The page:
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Hearing about possible closure

Source: Welsh Gazette and West Wales Advertiser 6/2/1908       Date: 1908
Copyright:       Type: Newspaper
Description: Includes detailed description

The White Hart. The objection against the White Hart was then proceeded with. The Chief Constable said the objection was the same as in the previous case. There was no allegation of misconduct, but it was considered that the house was not necessary to meet the requirements of the neighbourhood. Sergt. Davies said the name of the licensee was Frederick Richard Greenaway. The house had a six-day licence. The bar was 14ft. 6in. j by 12ft. 10in., the parlour 14ft. 8in. by 9ft. 6in., the back parlour lift, by 9ft 10in., and I the kitchen 22ft. 4in. by 12ft. There was also a cellar and a brew house on the ground floor. There were six bedrooms in the house on the first floor, and two attics, which latter could be made into bedrooms. The Chairman I remember years ago the Borough Petty Sessions were held at this house. The Chief Constable: Was it a warmer room than this ? (Laughter). The Chairman Well, it was very comfortable. Proceeding, Sergeant Davies said there was a good-sized backyard, and closets and urinal There was stabling for 20 or more horses. The rateable value was £15 5s which covered the house and stables. The Angel Hotel was the nearest public house, which was much larger than the White Hart In his opinion, the White Hart was not necessary to the needs of the locality. Mr. Ivor Evans asked to be allowed to ask a question on behalf of the landlord. Mr. Ivor Evans: Knowing the localitty as you do could the house be put to another use if the licence were taken away?-Witness: Yes. Would it not be suitable for a temperance hotel? Yes; there is not a temperance hotel with a stable
The Licensee (sworn), said that on a busy day he stabled from 30 to 40 horse-two in each stall. During an average week about 50 people would stable horses at the house The Chairman:Do people pub up horses at the stable- who do not use the house? The Licensee: Yes, sometimes. The Chairman: Would you like to run it as a temperance hotel? The Licensee: No, I would rather it remain as a licensed house. By the Chief Constable: there was only ordinary stabling or 20 horses. The Chief Constable asked as some people put up their horses and had to go away to get food, whether it would not be fair to turn over and enable people to have their refreshment, by making it a temperance hotel. The Licensee: I supply many of those people now. The Chairman: If you were asked for tea or coffee you would refuse it? The Licensee: No. The Chief Constable: it is against the law to refuse- T' Jenkins and Mr. J. L. Griffiths, as a deputation from the Lilly Tivy tent of the North Pembrokeshire and South Cardiganshire District of the Independent Order of Rechabites, presented a petition to the Bench, praying them to do their utmost to reduce the number of public houses in the borough. The Bench consulted in private, and on the public being re-admitted, the Chairman said' that in reference to the Golden Lion and the White Hart, the Bench decided that the question of the renewal of the license be referred to Quarter Sessions for compensation or renewal on the ground that the licences were not required, and that provisional licences be granted to the respective tenants"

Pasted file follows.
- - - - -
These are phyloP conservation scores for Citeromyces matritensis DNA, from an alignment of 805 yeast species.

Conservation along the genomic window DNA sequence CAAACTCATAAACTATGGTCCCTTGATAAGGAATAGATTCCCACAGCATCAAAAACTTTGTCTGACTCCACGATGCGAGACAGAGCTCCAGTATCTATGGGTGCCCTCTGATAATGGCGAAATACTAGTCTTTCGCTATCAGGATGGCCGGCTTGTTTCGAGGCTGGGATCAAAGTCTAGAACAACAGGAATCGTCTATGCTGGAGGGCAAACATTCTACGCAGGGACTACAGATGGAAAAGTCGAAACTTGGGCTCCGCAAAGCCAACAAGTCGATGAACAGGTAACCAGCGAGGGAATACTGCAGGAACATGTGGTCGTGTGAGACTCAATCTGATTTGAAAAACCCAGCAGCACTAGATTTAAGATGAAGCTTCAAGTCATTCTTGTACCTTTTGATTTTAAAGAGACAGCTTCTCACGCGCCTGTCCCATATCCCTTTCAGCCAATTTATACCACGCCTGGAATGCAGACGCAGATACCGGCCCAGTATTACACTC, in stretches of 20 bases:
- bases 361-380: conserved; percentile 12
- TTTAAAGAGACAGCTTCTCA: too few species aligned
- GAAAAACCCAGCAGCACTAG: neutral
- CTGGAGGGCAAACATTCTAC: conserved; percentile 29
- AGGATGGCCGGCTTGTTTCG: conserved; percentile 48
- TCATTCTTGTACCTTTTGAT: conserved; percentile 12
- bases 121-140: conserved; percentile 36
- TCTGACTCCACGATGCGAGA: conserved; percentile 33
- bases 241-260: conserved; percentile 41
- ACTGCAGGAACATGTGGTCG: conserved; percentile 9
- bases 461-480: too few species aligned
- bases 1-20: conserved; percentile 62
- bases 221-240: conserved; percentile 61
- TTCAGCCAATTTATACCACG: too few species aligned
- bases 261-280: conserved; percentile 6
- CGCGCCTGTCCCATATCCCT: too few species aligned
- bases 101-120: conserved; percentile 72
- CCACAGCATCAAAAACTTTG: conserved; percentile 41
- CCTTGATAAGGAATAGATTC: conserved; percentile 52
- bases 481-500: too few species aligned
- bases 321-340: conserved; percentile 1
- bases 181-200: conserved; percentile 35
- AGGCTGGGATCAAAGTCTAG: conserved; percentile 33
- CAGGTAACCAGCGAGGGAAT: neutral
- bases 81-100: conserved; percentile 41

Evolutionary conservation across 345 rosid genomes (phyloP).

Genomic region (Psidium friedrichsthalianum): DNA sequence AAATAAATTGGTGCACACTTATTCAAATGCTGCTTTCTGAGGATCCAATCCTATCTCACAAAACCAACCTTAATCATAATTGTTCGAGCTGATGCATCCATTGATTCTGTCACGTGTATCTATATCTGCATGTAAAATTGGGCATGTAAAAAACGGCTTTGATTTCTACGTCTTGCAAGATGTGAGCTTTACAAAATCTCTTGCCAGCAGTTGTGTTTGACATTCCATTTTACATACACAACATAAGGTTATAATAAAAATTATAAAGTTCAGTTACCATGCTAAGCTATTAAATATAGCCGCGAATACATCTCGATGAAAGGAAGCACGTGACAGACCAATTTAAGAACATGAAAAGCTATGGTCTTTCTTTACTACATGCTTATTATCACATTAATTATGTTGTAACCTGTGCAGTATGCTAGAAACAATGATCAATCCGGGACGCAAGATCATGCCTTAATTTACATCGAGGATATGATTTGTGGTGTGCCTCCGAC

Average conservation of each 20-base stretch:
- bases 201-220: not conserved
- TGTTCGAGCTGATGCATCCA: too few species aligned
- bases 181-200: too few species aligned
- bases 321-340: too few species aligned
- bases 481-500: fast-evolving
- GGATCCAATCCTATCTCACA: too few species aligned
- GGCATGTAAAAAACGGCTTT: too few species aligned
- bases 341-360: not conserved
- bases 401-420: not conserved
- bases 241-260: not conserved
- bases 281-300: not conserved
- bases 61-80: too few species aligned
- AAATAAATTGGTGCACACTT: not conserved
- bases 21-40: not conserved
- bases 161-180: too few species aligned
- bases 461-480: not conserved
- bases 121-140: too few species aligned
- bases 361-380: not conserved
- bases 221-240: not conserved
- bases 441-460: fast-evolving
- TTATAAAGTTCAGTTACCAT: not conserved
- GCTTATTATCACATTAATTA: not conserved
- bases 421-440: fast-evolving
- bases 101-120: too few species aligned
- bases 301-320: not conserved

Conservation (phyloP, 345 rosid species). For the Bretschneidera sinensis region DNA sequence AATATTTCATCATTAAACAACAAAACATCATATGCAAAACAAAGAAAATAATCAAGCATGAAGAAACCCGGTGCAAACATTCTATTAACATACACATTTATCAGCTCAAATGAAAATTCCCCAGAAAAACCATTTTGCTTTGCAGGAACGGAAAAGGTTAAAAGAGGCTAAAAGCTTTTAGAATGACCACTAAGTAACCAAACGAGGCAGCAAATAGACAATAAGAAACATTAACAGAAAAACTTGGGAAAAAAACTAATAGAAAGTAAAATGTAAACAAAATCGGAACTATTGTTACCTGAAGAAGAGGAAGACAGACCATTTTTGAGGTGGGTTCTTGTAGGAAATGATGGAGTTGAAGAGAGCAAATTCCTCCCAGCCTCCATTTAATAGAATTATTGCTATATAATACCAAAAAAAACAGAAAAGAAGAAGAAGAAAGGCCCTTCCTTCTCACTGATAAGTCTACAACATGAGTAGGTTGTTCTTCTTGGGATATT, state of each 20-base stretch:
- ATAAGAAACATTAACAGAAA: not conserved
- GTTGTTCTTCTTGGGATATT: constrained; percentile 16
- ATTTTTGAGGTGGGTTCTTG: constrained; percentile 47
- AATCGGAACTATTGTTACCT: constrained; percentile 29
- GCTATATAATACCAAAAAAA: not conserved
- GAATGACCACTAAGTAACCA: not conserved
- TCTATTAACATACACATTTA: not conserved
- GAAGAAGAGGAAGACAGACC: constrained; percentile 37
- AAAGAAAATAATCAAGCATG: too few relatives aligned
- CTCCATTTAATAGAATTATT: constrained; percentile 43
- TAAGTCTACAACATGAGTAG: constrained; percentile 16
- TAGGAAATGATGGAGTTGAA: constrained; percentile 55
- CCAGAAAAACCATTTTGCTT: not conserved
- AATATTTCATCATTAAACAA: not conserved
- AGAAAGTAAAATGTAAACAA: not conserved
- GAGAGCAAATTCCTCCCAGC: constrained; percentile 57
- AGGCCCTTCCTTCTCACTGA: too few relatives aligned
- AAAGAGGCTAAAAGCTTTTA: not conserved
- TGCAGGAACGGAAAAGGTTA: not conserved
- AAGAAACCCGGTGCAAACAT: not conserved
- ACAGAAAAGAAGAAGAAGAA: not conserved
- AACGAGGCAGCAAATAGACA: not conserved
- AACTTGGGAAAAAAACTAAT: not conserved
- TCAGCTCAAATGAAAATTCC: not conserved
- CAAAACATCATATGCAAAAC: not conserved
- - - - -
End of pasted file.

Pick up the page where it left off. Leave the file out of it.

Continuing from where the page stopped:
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White Hart Inn , 11 St Mary Street, Cardigan

Total: 1